Objectives
CCSS Math: Operations & Algebraic Thinking
 3.OA.D.8: Solve twostep word problems using the four operations. Represent these problems using equations with a letter standing for the unknown quantity. Assess the reasonableness of answers using mental computation and estimation strategies including rounding.
 4.OA.A.3: Solve multistep word problems posed with whole numbers and having wholenumber answers using the four operations, including problems in which remainders must be interpreted. Represent these problems using equations with a letter standing for the unknown quantity. Assess the reasonableness of answers using mental computation and estimation strategies including rounding.


Materials Needed


Preparation
Print out a copy of the Tim’s Yard Work flyer and the Neighborhood Jobs reproducible for each student in your class. (You can also display the flyer on a document camera.)


Introduction
 Instruct students to listen very carefully to the following story problem:
 Mr. Smith is driving a bus. At first, the bus has no passengers. At the first stop, 10 passengers get onto the bus. At the second stop, 2 passengers get off the bus. Then 4 passengers board the bus. At the third stop, half the passengers get off the bus.
 Pause for a few seconds. Then ask, “Now...what is the name of the bus driver?” Most students will likely react with surprise at this question, but a few will remember that you stated who was driving the bus at the beginning of the story problem. Affirm that the name of the bus driver is Mr. Smith.
 Ask students to raise their hands if they were calculating the number of passengers getting on and off the bus. Explain that, although this story problem was a riddle with a surprising twist at the end, those with their hands raised were actually calculating a multistep math problem that involved addition, subtraction and even division.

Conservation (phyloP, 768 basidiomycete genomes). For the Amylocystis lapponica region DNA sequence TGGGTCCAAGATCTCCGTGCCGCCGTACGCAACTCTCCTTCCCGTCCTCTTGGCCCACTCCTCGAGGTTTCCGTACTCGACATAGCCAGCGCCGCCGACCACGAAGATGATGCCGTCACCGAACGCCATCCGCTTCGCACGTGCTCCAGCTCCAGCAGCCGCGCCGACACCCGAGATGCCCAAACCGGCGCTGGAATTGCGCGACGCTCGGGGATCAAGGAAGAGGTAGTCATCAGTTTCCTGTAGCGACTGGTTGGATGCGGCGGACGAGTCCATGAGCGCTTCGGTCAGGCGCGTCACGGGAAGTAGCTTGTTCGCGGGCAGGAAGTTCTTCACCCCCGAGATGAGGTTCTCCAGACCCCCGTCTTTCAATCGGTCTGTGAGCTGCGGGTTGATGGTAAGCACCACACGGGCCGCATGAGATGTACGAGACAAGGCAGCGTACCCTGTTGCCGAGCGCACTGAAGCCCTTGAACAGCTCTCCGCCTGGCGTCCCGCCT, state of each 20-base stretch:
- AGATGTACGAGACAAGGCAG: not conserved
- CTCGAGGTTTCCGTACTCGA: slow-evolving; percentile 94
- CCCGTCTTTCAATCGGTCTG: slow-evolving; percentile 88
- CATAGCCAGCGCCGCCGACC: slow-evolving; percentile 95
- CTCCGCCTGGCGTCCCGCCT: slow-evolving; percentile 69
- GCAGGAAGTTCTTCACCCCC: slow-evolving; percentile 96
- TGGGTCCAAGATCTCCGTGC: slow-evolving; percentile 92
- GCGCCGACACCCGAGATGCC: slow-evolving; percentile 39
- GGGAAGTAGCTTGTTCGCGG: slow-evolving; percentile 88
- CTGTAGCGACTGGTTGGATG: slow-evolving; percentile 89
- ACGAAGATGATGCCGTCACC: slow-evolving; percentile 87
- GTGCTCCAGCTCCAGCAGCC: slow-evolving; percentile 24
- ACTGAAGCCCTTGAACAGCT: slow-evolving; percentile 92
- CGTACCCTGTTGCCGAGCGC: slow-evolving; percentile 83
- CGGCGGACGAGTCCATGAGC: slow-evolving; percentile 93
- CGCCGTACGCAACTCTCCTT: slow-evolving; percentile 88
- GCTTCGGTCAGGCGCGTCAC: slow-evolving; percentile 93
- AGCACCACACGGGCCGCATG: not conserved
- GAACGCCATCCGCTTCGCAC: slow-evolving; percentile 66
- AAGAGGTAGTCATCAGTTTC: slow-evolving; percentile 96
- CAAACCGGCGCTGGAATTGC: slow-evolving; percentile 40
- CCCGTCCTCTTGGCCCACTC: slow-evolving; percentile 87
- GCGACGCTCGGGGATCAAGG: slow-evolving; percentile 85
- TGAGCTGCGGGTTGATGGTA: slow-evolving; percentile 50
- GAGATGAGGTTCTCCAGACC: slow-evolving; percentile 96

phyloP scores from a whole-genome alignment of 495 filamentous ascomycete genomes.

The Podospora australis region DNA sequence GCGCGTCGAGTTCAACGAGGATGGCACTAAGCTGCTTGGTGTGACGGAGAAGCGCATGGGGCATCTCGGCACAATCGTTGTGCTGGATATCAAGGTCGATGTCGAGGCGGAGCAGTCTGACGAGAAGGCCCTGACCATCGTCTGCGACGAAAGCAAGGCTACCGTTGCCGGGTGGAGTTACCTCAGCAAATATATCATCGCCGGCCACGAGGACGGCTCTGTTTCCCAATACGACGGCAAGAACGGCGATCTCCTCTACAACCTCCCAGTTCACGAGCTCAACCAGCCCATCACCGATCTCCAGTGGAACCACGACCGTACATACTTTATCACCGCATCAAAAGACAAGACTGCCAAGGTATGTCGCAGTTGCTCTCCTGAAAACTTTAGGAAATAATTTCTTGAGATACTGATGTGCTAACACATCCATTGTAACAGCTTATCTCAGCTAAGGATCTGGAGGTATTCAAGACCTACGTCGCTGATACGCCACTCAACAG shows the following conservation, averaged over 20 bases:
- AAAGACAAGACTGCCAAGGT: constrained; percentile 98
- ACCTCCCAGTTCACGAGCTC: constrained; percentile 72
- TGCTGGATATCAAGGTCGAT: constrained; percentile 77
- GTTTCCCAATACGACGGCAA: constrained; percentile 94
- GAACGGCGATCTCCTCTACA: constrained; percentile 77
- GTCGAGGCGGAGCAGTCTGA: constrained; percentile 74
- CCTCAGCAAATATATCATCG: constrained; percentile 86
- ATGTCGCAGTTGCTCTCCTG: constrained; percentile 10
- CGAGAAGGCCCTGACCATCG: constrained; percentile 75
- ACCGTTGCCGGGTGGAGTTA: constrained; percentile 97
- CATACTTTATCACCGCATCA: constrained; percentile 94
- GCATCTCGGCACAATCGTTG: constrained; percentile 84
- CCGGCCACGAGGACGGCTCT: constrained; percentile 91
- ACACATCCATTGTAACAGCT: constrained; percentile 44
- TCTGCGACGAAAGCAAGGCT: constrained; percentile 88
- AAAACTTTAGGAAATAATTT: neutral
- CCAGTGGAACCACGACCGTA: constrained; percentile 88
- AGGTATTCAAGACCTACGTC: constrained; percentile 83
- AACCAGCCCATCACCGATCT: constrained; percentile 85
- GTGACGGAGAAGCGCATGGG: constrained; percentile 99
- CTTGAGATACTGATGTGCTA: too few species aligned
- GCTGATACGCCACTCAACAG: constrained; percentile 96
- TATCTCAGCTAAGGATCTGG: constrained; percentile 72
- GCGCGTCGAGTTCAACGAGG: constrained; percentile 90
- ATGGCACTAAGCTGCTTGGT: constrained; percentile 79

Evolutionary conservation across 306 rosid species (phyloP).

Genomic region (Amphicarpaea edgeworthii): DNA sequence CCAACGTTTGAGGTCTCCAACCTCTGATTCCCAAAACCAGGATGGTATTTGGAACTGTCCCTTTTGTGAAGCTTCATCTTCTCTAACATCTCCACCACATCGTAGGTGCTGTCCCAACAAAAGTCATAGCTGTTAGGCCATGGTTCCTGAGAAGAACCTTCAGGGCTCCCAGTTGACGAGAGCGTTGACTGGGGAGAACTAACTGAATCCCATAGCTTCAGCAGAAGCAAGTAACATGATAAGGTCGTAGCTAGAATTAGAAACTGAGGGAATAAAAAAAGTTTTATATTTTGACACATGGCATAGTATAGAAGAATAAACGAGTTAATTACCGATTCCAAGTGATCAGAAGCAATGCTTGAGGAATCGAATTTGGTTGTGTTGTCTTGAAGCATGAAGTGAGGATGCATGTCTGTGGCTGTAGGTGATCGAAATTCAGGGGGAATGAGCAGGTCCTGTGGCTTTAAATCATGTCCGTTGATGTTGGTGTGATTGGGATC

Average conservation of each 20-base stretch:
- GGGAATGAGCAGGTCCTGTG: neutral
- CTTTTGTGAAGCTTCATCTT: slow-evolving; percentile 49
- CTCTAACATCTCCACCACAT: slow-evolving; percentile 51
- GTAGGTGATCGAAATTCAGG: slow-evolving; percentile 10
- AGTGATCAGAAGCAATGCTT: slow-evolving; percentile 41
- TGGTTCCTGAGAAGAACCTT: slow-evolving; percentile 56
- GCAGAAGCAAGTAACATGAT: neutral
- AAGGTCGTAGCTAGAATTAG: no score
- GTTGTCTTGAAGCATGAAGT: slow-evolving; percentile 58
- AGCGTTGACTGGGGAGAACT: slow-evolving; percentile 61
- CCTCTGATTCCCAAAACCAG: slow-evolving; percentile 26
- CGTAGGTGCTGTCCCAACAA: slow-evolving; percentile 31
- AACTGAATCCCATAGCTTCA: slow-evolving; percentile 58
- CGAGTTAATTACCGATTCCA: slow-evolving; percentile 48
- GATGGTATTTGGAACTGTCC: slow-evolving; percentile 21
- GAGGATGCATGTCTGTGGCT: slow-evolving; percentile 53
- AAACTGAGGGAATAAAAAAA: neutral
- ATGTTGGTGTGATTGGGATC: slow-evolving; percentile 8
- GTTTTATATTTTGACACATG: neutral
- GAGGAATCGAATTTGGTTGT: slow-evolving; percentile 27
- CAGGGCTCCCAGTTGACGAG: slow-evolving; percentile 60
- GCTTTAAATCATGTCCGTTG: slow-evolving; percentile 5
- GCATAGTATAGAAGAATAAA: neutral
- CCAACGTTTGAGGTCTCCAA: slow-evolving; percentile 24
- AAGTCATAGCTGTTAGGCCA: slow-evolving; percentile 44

Point out that this exercise is also a good example of why it is helpful to read the whole problem first in order to find out what information is needed to answer the question.


Procedure
 Explain to students that, like the story problem you just read aloud, many math questions involve having to perform multiple math steps in order to find the final answer.
 Tell students you are going to reread the bus story problem, but this time, you will ask them to help you find out how many passengers are on the bus at the end of the problem.
 Invite student volunteers to help you act out the problem as you write each step on a whiteboard or chart
paper. First, ask one student to play the role of the “bus driver” in the problem. (If desired, give this student a cardboard or posterboard bus prop to hold.)
 Reread each step of the story problem above, inviting student volunteers to act out each step as follows:
 At first, the bus has no passengers. At the first stop, 10 passengers get onto the bus. (Have 10 students stand up and join the “bus driver” at the front of the room. Then write: 0 + 10 = 10.)
 At the second stop, 2 passengers get off the bus. (Have 2 of the 10 passengers return to their seats. Then write:
10 – 2 = 8.)
 Then 4 passengers board the bus. (Invite 4 new volunteers to join the group at the front of the room on the
“bus.” Then write: 8 + 4 = 12.)
 At the third stop, half the passengers get off the bus. (Have 6 of the 12 remaining passengers return to their
seats. Then write: 12 ÷ 2 = 6.)
 Finally, ask, “How many passengers are left?” (6)
 Point to the steps that you wrote down on the board to show that you used addition, subtraction and division to solve the problem. Explain that, since this was a multistep problem, it was helpful to break it down into smaller, simpler math problems to solve.


Guided Practice
 Tell students you would like to practice solving multistep math problems together.
 Give each student a copy of the Tim’s Yard Work flyer and the Neighborhood Jobs reproducible.
 Direct students to look at the flyer. Point out that Tim charges a different rate for each job that he does around his neighborhood.
 Read through the first problem together, and ask students to help determine what information is needed to find the answer and what steps should be taken. (Find out how much Tim charges for 2 hours of weeding and how much Tim charges for 1 hour of watering; add the numbers to find out how much he gets paid for both jobs.)
 Have students work in pairs to answer problems 2 and 3.
 Discuss the answers, inviting students to share what steps they used to solve the problems.


Independent Practice
 Have students complete problems 4–6 on their own.
 Remind students to read through each question first and decide how to break the problem into steps in order to find the answer.


Extension Activity
For early finishers, or for an extra challenge, encourage students to write new multistep word problems together
based on the flyer and trade problems.


the 3rd–5th Grade lesson plan. (Includes all printable materials.)